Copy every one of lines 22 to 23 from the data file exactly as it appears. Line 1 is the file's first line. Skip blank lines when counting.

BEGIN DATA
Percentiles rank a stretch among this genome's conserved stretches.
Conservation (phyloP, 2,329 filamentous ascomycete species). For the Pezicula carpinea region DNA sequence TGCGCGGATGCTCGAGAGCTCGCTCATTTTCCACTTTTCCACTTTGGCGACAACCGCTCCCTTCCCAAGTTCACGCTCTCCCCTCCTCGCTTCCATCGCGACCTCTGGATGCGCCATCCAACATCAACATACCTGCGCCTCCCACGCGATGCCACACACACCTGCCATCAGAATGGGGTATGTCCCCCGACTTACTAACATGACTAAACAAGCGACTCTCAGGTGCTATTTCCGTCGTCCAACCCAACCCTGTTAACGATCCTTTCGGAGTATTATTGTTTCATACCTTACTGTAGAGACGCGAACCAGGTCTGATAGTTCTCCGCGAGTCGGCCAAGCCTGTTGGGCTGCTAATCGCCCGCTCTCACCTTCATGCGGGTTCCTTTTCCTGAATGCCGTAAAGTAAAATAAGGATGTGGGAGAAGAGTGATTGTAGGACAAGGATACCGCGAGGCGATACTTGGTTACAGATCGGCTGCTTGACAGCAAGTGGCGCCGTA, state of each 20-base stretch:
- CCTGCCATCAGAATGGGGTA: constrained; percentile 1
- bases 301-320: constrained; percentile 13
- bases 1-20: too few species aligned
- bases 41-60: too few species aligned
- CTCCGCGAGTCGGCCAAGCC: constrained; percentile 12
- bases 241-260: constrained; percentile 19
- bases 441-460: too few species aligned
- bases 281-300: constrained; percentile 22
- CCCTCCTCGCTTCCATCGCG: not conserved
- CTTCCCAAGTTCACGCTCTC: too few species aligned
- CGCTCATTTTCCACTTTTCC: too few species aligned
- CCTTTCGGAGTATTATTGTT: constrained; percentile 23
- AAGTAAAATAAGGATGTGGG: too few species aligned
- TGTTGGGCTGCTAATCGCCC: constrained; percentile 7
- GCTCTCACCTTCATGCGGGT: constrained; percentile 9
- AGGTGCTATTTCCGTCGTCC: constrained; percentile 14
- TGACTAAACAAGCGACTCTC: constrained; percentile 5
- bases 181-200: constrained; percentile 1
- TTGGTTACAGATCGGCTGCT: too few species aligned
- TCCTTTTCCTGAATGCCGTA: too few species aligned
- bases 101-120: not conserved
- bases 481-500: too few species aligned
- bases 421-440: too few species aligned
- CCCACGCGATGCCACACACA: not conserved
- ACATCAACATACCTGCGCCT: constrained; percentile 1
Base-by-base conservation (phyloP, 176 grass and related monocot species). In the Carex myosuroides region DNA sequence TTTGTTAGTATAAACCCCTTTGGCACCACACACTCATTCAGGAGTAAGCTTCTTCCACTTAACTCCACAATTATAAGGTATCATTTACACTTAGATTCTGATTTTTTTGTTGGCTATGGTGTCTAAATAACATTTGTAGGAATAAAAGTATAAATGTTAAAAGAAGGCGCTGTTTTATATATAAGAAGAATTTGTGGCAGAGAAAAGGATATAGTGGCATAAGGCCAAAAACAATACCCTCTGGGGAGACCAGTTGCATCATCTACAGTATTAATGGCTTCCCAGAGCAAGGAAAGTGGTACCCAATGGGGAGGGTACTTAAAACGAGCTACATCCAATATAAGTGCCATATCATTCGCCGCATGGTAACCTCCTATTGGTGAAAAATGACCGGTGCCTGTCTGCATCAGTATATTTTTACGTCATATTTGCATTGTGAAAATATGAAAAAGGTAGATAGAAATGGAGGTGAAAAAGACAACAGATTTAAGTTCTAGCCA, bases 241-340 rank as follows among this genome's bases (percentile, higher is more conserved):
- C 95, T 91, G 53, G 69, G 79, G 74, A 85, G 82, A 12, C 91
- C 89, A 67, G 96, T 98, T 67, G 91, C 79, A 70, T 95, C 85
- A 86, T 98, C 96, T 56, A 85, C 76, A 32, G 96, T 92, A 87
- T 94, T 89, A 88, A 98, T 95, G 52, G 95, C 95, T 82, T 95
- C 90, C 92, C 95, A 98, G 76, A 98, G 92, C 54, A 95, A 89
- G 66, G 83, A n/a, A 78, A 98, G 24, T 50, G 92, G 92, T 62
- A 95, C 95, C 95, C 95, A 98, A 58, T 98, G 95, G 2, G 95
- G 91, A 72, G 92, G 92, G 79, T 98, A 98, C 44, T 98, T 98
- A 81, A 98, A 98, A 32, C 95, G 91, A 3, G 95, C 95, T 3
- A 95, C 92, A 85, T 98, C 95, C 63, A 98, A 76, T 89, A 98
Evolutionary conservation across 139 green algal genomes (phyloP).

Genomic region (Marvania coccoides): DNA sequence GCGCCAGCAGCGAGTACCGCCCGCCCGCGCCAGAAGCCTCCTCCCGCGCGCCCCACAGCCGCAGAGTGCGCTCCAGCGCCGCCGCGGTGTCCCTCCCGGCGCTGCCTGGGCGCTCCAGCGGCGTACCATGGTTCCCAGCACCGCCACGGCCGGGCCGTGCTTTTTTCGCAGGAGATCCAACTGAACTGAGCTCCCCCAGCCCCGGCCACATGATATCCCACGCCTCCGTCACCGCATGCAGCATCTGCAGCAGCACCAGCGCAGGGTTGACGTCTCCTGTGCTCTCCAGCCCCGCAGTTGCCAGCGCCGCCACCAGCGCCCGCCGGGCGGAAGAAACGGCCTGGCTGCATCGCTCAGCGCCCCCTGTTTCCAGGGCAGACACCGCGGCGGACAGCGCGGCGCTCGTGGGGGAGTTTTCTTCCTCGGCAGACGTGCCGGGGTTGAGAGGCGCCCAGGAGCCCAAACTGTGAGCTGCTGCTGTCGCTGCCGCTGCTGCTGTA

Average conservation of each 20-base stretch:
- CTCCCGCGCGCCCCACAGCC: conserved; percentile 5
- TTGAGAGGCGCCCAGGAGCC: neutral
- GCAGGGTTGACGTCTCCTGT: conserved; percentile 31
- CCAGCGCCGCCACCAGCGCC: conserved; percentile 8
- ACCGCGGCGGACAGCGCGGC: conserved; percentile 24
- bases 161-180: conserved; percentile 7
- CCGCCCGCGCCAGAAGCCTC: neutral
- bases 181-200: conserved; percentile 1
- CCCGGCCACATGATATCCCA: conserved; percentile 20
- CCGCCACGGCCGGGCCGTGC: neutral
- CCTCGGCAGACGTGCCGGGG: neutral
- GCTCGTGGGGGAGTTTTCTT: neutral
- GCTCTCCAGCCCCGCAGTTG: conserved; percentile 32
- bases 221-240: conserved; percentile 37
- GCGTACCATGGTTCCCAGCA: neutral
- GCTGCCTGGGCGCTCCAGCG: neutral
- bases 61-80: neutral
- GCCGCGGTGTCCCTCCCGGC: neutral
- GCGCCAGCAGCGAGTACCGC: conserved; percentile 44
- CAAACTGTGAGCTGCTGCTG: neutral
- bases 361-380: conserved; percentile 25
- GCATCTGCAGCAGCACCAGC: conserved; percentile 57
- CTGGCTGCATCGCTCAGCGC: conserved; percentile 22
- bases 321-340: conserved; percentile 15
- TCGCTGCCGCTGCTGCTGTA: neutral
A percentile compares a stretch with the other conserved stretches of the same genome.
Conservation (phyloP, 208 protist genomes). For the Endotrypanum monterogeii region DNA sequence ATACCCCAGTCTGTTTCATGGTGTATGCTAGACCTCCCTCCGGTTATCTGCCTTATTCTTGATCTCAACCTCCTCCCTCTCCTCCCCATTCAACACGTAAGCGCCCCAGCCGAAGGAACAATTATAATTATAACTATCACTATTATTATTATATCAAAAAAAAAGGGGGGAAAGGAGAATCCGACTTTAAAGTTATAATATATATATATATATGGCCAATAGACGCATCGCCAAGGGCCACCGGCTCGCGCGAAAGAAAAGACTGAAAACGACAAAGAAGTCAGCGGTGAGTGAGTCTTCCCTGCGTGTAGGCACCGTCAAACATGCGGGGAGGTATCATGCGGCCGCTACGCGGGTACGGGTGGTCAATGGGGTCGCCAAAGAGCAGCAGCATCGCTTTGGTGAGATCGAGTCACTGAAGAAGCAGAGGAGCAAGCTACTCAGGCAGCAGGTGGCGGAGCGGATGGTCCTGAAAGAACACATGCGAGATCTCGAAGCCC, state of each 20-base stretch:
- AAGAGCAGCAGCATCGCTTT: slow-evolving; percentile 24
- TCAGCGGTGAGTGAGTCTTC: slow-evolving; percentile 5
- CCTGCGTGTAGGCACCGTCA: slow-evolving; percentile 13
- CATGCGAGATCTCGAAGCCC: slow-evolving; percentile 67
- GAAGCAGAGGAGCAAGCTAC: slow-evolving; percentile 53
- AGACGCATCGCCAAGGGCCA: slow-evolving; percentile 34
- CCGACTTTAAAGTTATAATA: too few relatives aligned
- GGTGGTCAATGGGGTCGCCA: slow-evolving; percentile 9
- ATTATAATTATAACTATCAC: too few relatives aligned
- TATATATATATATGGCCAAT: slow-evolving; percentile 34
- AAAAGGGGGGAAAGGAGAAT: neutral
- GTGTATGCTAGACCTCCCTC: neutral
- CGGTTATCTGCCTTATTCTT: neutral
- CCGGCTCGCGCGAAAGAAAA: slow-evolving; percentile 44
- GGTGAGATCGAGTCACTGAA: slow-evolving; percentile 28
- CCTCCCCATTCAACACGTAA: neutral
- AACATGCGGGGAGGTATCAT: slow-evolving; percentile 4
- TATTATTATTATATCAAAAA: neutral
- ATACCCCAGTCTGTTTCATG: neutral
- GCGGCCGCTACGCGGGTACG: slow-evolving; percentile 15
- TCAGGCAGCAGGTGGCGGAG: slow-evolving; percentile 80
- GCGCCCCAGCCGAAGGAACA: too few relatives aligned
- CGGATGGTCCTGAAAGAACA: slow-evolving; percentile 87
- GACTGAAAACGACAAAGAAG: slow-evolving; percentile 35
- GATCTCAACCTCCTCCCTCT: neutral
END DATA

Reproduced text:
- TCCTTTTCCTGAATGCCGTA: too few species aligned
- bases 101-120: not conserved